When choosing the type of band you need to pick for your workout, take a look at the movements and see why and how you're using the band. We have outlined below some of the exercises, workouts and movement patterns you can use for the array of different styles and types of resistance bands.
If you are starting out on your fitness journey, it is always better to start out light, focus on form and then increase the resistance of the band without sacrificing form. If you can do around 10-12 reps of your chosen movement without feeling any resistance then you will want to move to a band with more resistance.
As a general rule, you want the last 4-5 reps to be a strain (but not a struggle). If you are unable to control the movement then it is a sign that the resistance is too high for you so reduce the resistance down.
What are the benefits of using resistance bands for workouts?
Resistance bands make it easier for you to get benefits from both the eccentric and concentric portions of exercises and movements. For example if you are squatting in a leg workout, you're primarily using your quad muscles, as you decend in the squat you are starting an eccentric motion then when you asced you are using a concentric motion.
A resistance band used in your squat makes both of these motions harder for you, therefore give you more resistance and increasing your gains. Making the movement more efficient at using your muscles.
This also means that your muscles spend more time under tension which improves overall function and strength of the muscle.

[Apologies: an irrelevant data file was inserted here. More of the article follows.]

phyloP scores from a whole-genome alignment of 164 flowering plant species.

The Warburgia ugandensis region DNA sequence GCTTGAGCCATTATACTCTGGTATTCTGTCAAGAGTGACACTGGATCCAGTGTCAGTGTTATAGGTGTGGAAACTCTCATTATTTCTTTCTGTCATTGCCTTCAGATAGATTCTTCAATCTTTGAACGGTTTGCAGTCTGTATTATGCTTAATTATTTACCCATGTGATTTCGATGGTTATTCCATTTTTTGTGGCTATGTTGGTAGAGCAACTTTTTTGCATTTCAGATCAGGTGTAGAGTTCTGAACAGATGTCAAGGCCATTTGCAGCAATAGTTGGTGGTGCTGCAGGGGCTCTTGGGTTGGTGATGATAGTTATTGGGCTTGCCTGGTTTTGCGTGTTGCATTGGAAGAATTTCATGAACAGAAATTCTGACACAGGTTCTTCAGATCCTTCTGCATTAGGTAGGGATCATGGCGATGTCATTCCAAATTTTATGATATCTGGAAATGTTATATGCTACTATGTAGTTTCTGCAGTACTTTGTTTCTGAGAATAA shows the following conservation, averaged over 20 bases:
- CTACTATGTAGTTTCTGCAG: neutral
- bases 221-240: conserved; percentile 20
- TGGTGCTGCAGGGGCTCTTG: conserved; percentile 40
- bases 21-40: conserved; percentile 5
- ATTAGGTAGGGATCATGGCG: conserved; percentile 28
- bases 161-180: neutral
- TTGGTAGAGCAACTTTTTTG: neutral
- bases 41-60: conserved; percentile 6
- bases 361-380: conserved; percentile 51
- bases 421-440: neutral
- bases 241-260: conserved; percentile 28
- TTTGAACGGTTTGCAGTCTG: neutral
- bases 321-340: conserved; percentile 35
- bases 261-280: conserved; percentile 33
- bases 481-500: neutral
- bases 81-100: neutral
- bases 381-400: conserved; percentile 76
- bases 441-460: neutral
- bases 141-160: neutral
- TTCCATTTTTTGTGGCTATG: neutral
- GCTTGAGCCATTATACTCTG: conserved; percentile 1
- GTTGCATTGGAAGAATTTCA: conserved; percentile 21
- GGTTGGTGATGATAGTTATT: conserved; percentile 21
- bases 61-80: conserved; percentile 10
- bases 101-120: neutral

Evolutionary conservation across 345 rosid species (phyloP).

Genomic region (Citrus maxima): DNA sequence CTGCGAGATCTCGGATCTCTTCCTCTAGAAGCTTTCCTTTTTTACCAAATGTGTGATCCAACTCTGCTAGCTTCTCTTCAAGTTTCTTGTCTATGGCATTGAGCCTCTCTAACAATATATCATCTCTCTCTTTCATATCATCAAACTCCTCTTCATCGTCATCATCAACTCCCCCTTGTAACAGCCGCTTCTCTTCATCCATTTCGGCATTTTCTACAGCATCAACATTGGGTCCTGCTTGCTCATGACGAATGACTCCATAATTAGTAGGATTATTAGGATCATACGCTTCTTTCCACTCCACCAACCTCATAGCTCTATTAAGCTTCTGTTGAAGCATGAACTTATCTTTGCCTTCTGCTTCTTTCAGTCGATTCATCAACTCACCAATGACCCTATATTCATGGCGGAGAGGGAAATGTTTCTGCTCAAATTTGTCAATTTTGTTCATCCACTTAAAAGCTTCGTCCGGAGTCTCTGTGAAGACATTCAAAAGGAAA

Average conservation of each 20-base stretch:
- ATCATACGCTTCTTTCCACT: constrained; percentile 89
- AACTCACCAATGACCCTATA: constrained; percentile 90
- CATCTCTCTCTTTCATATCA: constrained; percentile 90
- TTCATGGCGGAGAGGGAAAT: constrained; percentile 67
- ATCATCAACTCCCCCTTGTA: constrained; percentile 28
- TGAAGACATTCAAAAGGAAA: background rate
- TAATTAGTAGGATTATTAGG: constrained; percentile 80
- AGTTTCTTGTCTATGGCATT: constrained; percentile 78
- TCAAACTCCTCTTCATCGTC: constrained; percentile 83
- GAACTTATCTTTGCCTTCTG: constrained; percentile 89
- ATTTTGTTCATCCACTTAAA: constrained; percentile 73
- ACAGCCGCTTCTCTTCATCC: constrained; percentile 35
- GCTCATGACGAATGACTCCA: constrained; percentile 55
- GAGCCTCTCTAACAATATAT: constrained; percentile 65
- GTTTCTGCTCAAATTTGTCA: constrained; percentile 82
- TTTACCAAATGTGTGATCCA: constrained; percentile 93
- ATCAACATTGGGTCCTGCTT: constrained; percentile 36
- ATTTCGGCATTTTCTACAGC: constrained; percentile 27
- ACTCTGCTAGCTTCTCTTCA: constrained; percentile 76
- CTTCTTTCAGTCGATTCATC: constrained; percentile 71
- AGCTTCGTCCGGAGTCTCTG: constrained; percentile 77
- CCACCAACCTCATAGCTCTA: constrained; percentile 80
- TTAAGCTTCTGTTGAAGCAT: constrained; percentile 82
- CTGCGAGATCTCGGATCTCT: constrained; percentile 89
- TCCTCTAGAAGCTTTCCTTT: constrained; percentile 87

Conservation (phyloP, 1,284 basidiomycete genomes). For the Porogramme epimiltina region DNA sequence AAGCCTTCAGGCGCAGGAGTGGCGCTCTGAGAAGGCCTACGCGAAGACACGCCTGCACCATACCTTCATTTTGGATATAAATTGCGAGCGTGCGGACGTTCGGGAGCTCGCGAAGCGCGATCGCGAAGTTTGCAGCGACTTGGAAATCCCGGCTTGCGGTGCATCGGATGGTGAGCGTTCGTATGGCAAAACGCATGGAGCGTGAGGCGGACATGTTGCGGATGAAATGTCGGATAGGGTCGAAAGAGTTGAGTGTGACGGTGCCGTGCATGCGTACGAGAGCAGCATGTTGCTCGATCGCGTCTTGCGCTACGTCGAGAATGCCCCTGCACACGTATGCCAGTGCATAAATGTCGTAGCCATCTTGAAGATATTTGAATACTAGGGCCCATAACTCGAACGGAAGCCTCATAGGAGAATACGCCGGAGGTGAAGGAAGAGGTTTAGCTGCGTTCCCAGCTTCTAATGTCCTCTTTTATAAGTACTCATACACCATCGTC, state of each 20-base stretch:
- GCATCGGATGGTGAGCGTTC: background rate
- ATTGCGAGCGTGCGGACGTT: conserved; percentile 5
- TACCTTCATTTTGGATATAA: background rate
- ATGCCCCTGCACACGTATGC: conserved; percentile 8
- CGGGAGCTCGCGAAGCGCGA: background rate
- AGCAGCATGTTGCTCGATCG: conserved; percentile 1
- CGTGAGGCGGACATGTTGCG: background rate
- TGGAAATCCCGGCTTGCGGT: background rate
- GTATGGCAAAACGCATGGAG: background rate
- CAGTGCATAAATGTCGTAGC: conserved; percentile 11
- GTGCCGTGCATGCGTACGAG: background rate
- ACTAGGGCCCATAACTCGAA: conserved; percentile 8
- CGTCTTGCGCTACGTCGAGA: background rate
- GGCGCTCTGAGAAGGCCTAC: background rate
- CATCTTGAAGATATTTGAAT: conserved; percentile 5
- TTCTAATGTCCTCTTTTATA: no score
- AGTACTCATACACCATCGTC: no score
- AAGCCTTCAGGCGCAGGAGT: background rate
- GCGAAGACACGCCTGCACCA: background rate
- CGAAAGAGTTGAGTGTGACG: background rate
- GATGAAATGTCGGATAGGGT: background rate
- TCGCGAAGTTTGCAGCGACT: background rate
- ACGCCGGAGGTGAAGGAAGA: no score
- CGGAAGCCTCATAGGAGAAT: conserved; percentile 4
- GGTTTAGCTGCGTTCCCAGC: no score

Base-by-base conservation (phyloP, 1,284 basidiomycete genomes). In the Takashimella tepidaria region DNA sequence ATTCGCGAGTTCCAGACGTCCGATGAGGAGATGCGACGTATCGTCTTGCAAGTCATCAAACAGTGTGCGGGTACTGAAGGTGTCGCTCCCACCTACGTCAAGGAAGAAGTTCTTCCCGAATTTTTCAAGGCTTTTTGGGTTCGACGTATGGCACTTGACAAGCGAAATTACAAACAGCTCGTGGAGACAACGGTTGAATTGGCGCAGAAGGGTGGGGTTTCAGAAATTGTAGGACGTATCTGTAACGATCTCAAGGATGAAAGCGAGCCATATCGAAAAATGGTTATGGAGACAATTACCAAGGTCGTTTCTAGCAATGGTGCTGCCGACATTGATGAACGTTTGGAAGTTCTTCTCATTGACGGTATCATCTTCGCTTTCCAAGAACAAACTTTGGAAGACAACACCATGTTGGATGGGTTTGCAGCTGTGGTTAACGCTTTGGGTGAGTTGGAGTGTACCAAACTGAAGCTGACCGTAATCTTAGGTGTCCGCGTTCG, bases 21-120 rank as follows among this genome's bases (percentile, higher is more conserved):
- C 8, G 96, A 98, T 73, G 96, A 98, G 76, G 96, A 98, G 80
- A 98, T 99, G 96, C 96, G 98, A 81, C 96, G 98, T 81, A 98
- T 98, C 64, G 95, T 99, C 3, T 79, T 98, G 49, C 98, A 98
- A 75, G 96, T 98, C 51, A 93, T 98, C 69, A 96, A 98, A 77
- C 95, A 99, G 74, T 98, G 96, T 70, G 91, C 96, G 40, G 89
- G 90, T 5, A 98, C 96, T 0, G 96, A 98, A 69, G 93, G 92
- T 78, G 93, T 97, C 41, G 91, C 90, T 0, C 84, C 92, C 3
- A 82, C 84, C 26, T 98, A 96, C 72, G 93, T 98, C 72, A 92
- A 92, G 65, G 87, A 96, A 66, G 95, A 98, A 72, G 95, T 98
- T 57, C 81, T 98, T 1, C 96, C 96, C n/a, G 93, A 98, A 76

Here are a few different types of resistance bands for workouts you might need:
Tube Bands with Handles
Also called "handled bands," tube bands basically look like jump ropes made out of cylindrical rubber. On each end, you'll find heavy-duty pulley handles made of nylon or plastic for a secure grip. Most commonly, these bands are used for moves like shoulder presses and biceps curls. For those who want to save the strain on their hands
Large Loop Bands
Exactly like they sound, these bands form a large, closed loop like a rubber band, usually about 40 inches long. Typically, they're flat and thin, which is why they are sometimes called "flat and thin bands" or sometimes "superbands." Kown best for assisting with pull-ups these bands can be used for a variety of workout moves.
Think large loop bands, but make them bite size. Just like with giant loop bands, these come in a variety of thicknesses and can be used in some seriously creative ways for an insane workout. And you've probably seen them on your Instagram feed as a glute workout tool, because you can get a serious peach pump when you put them around your ankles, says Jeffers.
But they don't *just* go around your ankles. Mini bands can also go around your knees, thighs, wrists, and upper arms.
Check out our pick for best resistance bands for leg workouts here.
Figure-eight bands are typically made of the same cylindrical rubber as tube bands, but form (surprise!) the shape of an 8. Usually these bands have a built-in handle on each loop, making them great for upper-body workouts.
Therapy bands are the same material as large loop bands, but usually thinner and don't form a loop. "I like to use these resistance bands for shoulder pre-hab and rehab of the shoulder, to increase the stabilization of the rotator cuff-these muscles that are so often torn in people," says Folden.
While they're typically used in physical therapy for mobility, they can also be used for fitness reasons.
Need ideas about yout next resistance band workout? Check out our best resistance band exercises for leg workouts here.